Crop yields up 20% with later maturing types

11 September 1998

Crop yields up 20% with later maturing types

There was much to learn

about maize growing

techniques, variety choice

and feeding at last weeks

National Forage Maize Day.

Jessica Buss reports

WHEN producers are regularly harvesting maize in mid-September, choosing a later maturing variety could increase crop yield by up to 20%, says Jim McVittie of the National Institute of Agricultural Botany, Cambridge.

Dr McVittie told visitors at the National Forage Maize Day, held at CEDAR, Reading, Berks, that unless growers had good reason to complete harvest in mid-September, such as heavy, wet soils, many are missing out on yield potential by using the wrong variety which matures too early.

"Crop yield increases by 10% a week during the last two weeks of September. Growing a crop to harvest in late September could result in 20% more yield." But yield increases are unlikely to occur in October.

"As plants mature, sugars in the plant are transfered to the cob and turn to starch. But this process does little to increase total plant digestibility," he explained.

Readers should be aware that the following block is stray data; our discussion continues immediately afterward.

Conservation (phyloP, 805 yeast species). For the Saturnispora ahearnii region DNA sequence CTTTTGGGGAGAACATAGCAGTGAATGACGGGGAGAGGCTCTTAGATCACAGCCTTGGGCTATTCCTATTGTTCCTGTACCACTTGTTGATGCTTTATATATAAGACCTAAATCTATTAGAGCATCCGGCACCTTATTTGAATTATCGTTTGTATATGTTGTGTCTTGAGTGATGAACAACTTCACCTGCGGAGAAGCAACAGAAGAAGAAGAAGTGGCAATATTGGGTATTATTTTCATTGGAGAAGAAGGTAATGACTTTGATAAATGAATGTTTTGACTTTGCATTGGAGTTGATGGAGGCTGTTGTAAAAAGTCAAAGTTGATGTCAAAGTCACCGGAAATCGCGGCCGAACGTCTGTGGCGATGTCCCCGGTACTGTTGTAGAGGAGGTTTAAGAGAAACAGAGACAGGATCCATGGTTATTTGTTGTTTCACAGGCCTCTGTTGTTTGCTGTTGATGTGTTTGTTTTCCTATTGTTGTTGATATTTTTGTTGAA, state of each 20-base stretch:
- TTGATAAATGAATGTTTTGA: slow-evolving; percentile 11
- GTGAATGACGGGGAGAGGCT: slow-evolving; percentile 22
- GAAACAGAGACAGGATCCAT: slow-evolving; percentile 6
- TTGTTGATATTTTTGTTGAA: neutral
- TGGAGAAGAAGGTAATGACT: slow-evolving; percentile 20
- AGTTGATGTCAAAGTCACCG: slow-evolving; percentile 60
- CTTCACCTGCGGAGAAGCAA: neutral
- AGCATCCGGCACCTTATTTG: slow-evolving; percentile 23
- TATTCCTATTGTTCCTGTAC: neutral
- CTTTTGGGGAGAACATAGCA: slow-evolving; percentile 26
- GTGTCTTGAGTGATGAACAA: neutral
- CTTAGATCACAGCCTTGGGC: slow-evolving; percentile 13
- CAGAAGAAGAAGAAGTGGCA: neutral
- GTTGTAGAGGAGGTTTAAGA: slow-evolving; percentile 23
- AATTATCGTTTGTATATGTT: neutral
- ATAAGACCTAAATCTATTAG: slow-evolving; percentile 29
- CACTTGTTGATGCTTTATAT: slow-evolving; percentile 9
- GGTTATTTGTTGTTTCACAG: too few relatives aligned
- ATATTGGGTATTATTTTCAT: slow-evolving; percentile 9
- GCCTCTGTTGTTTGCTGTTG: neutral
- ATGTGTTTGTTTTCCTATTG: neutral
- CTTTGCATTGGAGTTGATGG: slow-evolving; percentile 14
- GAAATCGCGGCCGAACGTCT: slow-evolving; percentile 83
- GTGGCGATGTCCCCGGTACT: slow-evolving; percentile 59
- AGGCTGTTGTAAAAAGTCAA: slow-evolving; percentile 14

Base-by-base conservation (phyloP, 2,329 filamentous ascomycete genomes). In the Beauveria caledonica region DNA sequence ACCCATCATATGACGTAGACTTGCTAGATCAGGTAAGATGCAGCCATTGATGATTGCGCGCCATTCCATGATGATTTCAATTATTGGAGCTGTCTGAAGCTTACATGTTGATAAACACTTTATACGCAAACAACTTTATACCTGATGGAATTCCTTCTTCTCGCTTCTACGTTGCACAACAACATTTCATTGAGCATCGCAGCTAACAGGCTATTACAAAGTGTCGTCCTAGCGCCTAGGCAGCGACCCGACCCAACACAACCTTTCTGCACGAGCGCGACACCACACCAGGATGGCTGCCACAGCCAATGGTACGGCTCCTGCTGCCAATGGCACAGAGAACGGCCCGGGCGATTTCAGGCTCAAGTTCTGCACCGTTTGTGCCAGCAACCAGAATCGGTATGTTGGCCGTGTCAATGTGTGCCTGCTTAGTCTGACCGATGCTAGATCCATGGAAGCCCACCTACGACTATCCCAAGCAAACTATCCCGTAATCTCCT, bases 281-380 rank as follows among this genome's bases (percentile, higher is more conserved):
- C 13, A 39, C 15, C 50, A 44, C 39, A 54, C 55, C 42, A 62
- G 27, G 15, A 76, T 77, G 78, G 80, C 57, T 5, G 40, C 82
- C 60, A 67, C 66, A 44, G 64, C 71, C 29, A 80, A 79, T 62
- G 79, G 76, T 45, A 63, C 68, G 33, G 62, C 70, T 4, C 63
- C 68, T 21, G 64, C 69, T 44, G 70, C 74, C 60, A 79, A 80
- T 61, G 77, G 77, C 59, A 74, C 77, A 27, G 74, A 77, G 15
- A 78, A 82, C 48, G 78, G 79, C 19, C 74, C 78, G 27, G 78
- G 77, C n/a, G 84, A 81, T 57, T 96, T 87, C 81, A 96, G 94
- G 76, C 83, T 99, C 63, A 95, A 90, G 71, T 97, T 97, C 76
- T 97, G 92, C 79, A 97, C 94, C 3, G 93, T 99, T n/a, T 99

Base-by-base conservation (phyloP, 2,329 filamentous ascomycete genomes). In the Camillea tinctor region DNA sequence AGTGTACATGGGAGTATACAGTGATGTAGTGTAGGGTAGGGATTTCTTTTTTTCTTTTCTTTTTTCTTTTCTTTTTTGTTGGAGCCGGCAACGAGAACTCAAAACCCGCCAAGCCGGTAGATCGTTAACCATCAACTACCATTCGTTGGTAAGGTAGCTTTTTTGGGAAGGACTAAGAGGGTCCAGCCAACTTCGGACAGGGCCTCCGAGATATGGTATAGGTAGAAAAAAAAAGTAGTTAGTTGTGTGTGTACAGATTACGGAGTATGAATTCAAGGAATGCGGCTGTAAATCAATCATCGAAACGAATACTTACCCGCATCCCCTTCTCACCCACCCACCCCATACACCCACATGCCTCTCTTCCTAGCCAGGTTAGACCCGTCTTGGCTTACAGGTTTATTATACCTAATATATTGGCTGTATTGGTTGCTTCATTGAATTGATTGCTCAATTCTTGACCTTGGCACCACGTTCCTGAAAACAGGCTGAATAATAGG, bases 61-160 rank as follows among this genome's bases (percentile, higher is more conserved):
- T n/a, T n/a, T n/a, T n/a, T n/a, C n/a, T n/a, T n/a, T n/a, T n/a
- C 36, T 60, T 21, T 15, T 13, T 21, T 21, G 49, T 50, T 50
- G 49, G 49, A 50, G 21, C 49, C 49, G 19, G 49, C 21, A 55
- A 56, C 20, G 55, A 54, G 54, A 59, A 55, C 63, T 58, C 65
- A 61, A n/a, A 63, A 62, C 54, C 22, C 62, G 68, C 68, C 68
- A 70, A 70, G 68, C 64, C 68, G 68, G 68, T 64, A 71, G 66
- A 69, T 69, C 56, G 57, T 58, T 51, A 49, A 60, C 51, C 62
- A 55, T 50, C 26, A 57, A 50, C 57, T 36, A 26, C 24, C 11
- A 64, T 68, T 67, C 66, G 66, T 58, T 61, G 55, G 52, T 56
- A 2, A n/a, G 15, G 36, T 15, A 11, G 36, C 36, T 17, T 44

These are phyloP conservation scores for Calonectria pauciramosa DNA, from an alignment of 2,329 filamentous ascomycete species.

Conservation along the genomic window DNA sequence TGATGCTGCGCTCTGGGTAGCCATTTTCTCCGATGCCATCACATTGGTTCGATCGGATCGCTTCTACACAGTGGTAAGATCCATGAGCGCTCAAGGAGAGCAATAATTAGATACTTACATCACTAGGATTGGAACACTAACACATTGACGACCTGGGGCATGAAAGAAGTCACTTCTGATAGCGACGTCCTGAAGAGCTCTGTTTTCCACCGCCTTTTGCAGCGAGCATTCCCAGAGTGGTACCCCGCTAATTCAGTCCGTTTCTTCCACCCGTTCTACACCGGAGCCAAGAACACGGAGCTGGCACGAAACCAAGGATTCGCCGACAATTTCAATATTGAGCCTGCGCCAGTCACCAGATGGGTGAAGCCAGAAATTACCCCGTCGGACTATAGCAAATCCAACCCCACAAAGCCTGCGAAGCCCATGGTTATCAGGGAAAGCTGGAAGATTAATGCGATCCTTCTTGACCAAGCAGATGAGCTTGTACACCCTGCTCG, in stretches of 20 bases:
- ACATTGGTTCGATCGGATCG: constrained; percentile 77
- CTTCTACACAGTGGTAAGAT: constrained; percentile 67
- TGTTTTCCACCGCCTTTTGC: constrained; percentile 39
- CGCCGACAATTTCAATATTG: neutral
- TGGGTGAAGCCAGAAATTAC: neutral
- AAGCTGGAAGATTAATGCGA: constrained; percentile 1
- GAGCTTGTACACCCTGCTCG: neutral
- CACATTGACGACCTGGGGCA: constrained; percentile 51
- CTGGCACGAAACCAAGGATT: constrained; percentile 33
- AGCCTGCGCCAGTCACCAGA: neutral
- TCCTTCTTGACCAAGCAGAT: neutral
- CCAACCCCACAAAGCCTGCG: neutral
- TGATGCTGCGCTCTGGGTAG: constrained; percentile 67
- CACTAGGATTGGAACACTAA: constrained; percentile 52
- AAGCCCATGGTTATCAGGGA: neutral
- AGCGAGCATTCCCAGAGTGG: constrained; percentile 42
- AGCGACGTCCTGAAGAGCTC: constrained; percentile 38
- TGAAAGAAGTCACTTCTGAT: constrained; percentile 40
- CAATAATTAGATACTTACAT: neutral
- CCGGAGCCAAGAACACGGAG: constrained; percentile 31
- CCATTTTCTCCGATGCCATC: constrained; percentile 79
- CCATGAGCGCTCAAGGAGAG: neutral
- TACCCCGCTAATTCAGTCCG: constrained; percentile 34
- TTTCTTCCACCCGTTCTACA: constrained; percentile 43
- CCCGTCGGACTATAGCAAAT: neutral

Whole-plant digestibility, therefore, stays constant during September, while total yield of digestible organic matter rises. Actual crop digestibility is a variety trait, results of which are available to MGA members.

Starch content usually rises from 15% to 32% during the main maturity period. But it is more important to harvest maize crops at 30-32% dry matter for optimum feed value. Later harvest means a later maturing variety will be required to avoid harvesting a crop which is too dry, he advised.

Crop dry matter will continue to increase by 2% a week in September and October. Selecting a variety for harvest two weeks later means choosing one which is 4% wetter than that now grown. All variety maturity groups on NIABs Forage Maize list are harvested on the same date. Producers can, therefore, select those with 4% less dry matter or a score of two less points on maturity rating than the current variety grown.

For example, where you are growing Nancis but want to harvest two weeks later, consider Melody, Lincoln and Facet. Then check each of these varieties for other traits such as standability and cob ripeness to ensure they suit your growing conditions and intended crop use.

Harvest for the different maturity groups listed by NIAB has generally been on the same date, so there is little difference in % dry matter scores between the groups. This makes it possible to select from a later maturing group using this method, he added.


&#8226 Aim to harvest late Sept.

&#8226 Yield increase 10% a week.

&#8226 DM increases 2% a week.

Choosing a late-maturing variety would increase maize crop yield, NIABs Jim McVittie told visitors to the National Forage Maize Day.

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